World Vision (WV) was born in 1950 from the earnest inspiration of one man, Dr. Robert “Bob” Willard Pierce. Their first child sponsorship programme began three years later in response to the needs of hundreds of thousands of orphans at the end of the Korean War.
Eventually, their passion for advocacy found its way to the Philippines. Since then, numerous lives have been touched and changed. The local field of philanthropy and disaster relief has been met with the strident passion and force of World Vision.
We sat down with Marilee Pierce-Dunker --author, radio personality, international ambassador for World Vision, and daughter of WV founder, Bob Pierce. She talks about her passion for advocacy, what's next for the Philippines, and how she is inspired by her father.
Philippine Tatler: What’s in store for World Vision in the Philippines?
Marilee Pierce-Dunker: This year, World Vision launched a new campaign worldwide called “It Takes A World to End Violence Against Children”. Apart from that campaign, WV also recently launched its latest local program, Caring for Communities, as it strengthens its effort not just to improve children’s lives but to help communities to be self-sustaining in the long haul.
The online gift program gives donours the opportunity to support other World Vision’s community-based programmes which promote Economic Development, Child Protection, and Disaster-preparedness programmes.
To make helping more accessible to all, World Vision Philippines is set to launch a World Vision App for sponsors and non-sponsors alike. These are just some of the new ventures entering this 2017.
PT: What was the biggest lesson you’ve learned from your father that has made a significant impact on your life?
MPD: The most significant things I have learned from my father’s life is that if you want to change the world, you have to be willing to pay the personal price and you must trust God with all your heart. My father was a simple, ordinary man but he honestly believed he served a big God who loved the world, especially the poor.
He committed his life to bringing hope to the hopeless and stepped out in audacious faith to do things that only a few others were willing to do[…] like caring for thousands of orphans and refugees after the Korean War and fighting for the right of every child to be nurtured, educated and safe.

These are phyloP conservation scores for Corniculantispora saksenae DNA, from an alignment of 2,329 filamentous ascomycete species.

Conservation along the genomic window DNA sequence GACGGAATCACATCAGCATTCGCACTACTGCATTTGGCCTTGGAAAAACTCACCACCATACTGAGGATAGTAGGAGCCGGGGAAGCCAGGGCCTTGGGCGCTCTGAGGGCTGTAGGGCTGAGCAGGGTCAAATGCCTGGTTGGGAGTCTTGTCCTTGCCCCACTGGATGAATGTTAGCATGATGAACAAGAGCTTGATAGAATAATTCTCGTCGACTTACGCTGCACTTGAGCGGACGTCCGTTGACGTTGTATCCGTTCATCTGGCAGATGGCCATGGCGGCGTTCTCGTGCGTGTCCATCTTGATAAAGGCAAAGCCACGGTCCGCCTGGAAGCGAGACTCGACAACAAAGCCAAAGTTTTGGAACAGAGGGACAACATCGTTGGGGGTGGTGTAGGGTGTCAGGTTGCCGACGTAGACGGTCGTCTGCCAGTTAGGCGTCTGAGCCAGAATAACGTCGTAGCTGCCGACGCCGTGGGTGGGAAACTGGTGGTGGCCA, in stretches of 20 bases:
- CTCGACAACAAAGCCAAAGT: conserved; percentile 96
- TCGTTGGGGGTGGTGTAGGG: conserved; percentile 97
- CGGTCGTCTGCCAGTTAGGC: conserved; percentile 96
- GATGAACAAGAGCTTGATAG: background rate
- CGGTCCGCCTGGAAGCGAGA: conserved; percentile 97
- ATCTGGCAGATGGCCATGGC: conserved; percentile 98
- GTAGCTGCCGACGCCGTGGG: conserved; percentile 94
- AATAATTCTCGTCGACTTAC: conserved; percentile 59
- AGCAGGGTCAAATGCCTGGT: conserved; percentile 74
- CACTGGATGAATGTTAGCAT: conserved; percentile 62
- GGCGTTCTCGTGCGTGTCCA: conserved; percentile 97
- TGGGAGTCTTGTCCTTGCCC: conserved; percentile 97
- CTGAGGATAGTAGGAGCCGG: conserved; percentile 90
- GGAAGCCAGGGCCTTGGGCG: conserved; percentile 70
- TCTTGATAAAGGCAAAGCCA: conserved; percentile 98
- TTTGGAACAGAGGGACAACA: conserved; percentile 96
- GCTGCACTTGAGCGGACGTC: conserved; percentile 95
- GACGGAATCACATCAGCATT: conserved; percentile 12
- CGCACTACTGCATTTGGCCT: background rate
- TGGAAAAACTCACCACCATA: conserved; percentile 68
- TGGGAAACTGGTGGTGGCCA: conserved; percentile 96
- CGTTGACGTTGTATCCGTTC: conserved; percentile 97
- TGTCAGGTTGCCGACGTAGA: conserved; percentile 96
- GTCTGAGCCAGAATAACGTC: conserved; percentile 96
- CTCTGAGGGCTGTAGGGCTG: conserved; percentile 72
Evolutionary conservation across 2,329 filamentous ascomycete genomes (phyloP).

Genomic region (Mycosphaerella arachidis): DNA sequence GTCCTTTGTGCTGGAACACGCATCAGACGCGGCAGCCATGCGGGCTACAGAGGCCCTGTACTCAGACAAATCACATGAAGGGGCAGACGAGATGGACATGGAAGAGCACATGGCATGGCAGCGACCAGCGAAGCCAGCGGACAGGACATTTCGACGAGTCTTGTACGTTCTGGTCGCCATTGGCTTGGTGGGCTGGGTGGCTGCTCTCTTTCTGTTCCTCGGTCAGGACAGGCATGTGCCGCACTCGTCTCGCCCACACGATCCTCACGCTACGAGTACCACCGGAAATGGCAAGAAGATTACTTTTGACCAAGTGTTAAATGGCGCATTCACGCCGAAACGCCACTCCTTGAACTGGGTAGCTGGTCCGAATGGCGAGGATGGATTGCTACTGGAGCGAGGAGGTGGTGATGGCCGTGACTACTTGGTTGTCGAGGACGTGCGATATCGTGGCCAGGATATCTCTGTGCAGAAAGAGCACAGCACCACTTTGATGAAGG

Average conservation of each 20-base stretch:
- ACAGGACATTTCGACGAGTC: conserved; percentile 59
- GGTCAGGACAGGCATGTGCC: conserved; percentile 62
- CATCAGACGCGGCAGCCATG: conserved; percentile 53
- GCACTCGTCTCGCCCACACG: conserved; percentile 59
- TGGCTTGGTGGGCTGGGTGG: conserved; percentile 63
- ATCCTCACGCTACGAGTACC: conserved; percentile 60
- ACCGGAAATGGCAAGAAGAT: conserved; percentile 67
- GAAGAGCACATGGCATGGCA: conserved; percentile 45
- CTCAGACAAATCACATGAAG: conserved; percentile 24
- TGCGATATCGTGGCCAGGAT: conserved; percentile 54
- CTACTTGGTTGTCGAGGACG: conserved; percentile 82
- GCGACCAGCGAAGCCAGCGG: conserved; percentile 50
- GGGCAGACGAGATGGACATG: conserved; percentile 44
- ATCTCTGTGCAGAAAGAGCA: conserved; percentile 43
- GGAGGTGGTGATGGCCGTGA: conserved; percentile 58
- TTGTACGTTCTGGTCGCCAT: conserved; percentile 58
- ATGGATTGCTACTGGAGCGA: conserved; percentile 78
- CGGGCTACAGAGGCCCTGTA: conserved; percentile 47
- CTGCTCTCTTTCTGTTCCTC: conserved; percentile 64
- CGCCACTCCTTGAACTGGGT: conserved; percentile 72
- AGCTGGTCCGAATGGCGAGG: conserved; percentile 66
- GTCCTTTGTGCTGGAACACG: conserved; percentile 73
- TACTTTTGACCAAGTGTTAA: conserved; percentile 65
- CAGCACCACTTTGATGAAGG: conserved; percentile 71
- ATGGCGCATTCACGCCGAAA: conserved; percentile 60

He believed that the world could be changed by meeting the needs of its children. He provided an army of ordinary people like him with a way to do that through World Vision child sponsorship and other life-changing programs.
PT: Why is online sexual exploitation the next program for WV in the Philippines?
MPD: The Philippines receives thousands of reports every month on child pornography through the Department of Justice.
World Vision as a child-focused organization aims to address the issues of sexual exploitation of children as often than not, these cases that are not reported and remain hidden in the dark —especially online— are what destroy the future of our children.
PT: What would be your advise for someone, perhaps young adults, who want to get into philanthropy?
MPD: The greatest philanthropists are those who refuse to do nothing. So, find the thing that you are passionate about and start doing something about it now! Don’t wait until it is convenient or easy or you feel ready because that time will probably never come.
Educate yourself about that need or injustice because the more you know, the more you can do. Find out who is doing something about it and get involved.
Offer your gifts and talents and resources to make a difference. Discovering that you can make a difference —no matter how young or old you are—will feed your passion and equip you to do more. Before you know it, you will be a world-changer.
PT: What would you say is the most fulfilling moment in your years of service under the World Vision Organization?
MPD: Without a doubt the most fulfiling moments for me have been meeting adults who are now living productive lives because of the investment World Vision made in their lives as children, and who are now making a difference in the lives of others.
See also: A Warm Refuge
During my recent trip to the Philippines, I met dozens of wonderful formerly-sponsored men and women who proudly wore our “Anak World Vision” pins.
Most are parents and grandparents, and they shared incredible stories of how World Vision provided them with the love and nurture they needed to live healthy, meaningful lives. Among them were teachers, doctors, pastors, business owners, and even government officials.
And some, I am happy to say, work for World Vision, paying back their debt of gratitude by continuing the circle of blessing that began over sixty years ago! Having the chance to meet them and see their joy and gratitude has been one of my greatest blessings!
To know more about Marilee Pierce-Dunker, visit her website: marileepiercedunker.com. Be in the know about World Vision's latest programmes and disaster relief operations by visiting www.worldvision.org.ph.